Hacked Wordpress

How I recovered from a hacked wordpress

Posted by Mattias Gees on December 21, 2022 · 4 mins read

Hacked Wordpress

In my free time, I am helping a non-profit by hosting their simple WordPress website. The website is fairly well visited during certain times of year but in general, requires very little maintenance from my side. This WordPress website runs on a dedicated VM on Digital Ocean and has been running hassle-free for the last couple of years. At regular intervals, I update (and reboot) the Ubunutu OS and at the same time, I try to stay on top of making sure that WordPress and its plugins are up to date.

Recently an update of the theme went unnoticed and as always there was a vulnerability in the theme that got exploited. The hacked WordPress started redirecting visitors to the website to a shady website, this only happened on the initial visit. I had to start digging into the problem and recover from it.

This isn’t the first time I had to deal with hacked WordPress websites as I have a history of working in Managed Hosting where this is a regular occurrence. Before starting to try to recover from a hacked website, make sure you take a website of your files and database. In case you delete too much, make sure you can always restore from your backup.

Sucuri Security

I started digging into some dedicated free tooling that exists for WordPress to help pinpoint WordPress files that have been modified and shouldn’t be. There are a lot of tools out there, but I am very happy with the base functionality that Sucuri Security offers which points out modified files, URLs with malicious code and many other useful data.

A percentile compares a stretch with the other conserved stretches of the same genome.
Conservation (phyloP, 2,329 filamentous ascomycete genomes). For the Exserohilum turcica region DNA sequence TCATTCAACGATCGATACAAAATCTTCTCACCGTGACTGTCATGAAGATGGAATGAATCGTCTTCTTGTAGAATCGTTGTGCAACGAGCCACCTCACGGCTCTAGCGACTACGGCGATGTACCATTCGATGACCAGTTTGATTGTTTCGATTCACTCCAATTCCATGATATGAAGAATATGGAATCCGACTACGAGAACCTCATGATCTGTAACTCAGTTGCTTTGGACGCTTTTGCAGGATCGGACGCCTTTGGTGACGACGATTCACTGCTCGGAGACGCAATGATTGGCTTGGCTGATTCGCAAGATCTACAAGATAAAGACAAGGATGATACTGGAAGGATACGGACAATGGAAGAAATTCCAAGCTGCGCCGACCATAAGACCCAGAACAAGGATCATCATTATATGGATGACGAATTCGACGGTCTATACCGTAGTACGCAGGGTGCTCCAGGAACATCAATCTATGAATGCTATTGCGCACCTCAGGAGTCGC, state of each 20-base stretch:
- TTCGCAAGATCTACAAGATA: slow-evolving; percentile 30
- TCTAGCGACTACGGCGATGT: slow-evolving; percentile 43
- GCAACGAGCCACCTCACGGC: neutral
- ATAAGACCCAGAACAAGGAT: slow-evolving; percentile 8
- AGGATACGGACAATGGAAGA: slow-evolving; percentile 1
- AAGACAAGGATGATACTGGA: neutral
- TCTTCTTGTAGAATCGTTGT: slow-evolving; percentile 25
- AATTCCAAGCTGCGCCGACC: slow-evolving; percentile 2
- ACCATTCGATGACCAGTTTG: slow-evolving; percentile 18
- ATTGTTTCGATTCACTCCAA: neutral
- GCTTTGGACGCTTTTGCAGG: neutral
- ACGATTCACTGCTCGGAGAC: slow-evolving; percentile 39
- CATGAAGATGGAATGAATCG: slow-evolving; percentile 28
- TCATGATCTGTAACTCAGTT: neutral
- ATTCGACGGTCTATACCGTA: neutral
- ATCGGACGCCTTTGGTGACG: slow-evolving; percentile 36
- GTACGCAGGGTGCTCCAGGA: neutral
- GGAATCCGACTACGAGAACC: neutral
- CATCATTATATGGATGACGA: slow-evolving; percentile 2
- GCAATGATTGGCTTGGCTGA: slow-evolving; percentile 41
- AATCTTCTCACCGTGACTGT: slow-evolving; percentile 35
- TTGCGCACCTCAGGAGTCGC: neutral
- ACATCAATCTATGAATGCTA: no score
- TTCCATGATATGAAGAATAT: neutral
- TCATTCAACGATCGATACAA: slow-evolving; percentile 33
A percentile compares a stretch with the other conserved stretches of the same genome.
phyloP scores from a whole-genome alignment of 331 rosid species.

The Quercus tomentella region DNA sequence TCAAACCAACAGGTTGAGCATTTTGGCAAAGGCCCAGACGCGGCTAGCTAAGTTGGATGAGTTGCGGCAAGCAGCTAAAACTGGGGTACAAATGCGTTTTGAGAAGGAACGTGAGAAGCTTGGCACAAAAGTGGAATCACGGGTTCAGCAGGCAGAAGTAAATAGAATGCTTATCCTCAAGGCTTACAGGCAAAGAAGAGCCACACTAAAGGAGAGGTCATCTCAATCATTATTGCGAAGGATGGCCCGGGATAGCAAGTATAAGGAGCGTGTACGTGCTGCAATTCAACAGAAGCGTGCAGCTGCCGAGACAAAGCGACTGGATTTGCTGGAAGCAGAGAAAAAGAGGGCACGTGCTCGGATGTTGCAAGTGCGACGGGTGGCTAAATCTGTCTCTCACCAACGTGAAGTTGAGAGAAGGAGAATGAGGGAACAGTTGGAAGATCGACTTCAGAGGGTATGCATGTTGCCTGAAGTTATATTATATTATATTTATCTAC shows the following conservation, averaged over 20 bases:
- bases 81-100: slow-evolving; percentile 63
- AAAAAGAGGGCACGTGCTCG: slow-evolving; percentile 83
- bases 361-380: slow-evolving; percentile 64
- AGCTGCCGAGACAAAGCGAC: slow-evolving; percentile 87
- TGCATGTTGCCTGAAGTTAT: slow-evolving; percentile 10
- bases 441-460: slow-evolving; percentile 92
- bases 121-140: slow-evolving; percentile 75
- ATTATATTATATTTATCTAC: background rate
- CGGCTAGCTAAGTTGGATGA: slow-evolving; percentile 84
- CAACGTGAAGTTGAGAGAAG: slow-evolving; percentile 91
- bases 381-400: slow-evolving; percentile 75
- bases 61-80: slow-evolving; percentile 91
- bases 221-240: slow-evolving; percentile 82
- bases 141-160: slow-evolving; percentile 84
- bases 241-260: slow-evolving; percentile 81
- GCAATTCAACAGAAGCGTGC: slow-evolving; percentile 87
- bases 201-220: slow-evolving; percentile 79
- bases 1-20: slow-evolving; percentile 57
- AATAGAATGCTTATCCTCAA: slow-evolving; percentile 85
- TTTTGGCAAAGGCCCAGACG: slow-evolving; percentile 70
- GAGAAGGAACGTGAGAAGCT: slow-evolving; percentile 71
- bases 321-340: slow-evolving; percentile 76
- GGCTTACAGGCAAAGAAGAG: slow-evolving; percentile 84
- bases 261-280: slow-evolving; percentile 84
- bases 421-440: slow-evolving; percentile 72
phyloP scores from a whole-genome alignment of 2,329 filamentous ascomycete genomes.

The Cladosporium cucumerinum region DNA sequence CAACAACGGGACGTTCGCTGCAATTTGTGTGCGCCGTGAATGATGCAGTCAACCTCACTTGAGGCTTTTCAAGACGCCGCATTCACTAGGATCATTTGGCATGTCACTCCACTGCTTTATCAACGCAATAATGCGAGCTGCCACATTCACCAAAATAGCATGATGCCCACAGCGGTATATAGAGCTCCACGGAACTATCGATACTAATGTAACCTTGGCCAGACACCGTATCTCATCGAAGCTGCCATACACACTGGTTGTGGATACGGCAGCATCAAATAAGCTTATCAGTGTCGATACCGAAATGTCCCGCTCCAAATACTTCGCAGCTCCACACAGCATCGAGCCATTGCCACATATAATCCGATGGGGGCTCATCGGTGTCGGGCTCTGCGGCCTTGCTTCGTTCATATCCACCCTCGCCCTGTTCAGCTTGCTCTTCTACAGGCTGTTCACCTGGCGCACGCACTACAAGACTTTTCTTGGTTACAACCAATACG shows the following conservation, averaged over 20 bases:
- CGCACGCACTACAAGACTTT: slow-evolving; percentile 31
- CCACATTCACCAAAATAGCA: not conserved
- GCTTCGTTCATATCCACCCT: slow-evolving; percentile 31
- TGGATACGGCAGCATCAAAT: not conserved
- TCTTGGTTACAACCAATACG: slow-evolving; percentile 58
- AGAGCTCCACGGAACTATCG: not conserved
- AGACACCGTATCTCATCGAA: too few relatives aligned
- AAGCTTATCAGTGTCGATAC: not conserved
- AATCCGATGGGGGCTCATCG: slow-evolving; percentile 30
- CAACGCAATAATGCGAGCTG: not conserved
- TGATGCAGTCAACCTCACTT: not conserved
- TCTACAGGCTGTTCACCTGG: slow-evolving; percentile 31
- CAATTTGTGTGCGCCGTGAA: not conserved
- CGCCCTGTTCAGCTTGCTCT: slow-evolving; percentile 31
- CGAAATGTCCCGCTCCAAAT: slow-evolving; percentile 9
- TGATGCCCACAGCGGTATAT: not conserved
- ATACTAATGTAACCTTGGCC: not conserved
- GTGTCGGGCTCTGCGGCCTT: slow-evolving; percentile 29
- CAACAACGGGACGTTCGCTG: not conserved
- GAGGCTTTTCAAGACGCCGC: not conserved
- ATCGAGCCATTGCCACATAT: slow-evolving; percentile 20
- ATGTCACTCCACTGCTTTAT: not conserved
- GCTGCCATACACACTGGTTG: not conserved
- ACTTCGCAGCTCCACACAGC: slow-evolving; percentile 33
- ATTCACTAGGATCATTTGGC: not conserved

Sucuri Security

The first thing I did was restore and delete the files that Sucuri Security highlighted as problems. After that, I noticed that one of the loaded Javascript files came from a plugin which wasn’t supposed to be installed and I just removed the whole folder. During this time I kept checking that the site was still functioning as expected and didn’t make the situation worse.

We were not out of the woods yet, we cleaned the filesystem, but the redirects were still happening and Securi Security was still detecting malicious payloads on certain URLs.


I started digging into the database and could see in the wp_options table different rows with malicious content in them. I was able to identify this by running the following SQL query:

SELECT * FROM atni.wp_options WHERE option_value like '%eval(String%';

This revealed a few wp_options where malicious code has been injected, after investigating my Wordpress settings more, I was able to find multiple places in my theme where valid users wanted to inject custom code to place ads or other custom code. This was being exploited and deleted multiple malicious entries. By rerunning the above SQL query, I was able to validate I got all the entries. The Securi Security plugin was able to validate this as well.


I keep monitoring the situation with Securi Security to make sure I was able to clean up everything. Besides that, I also made sure to rotate all the database passwords and other secrets. Luckily this website doesn’t host any sensitive data. To learn more about securing your WordPress install read the hardening guide on the official WordPress website.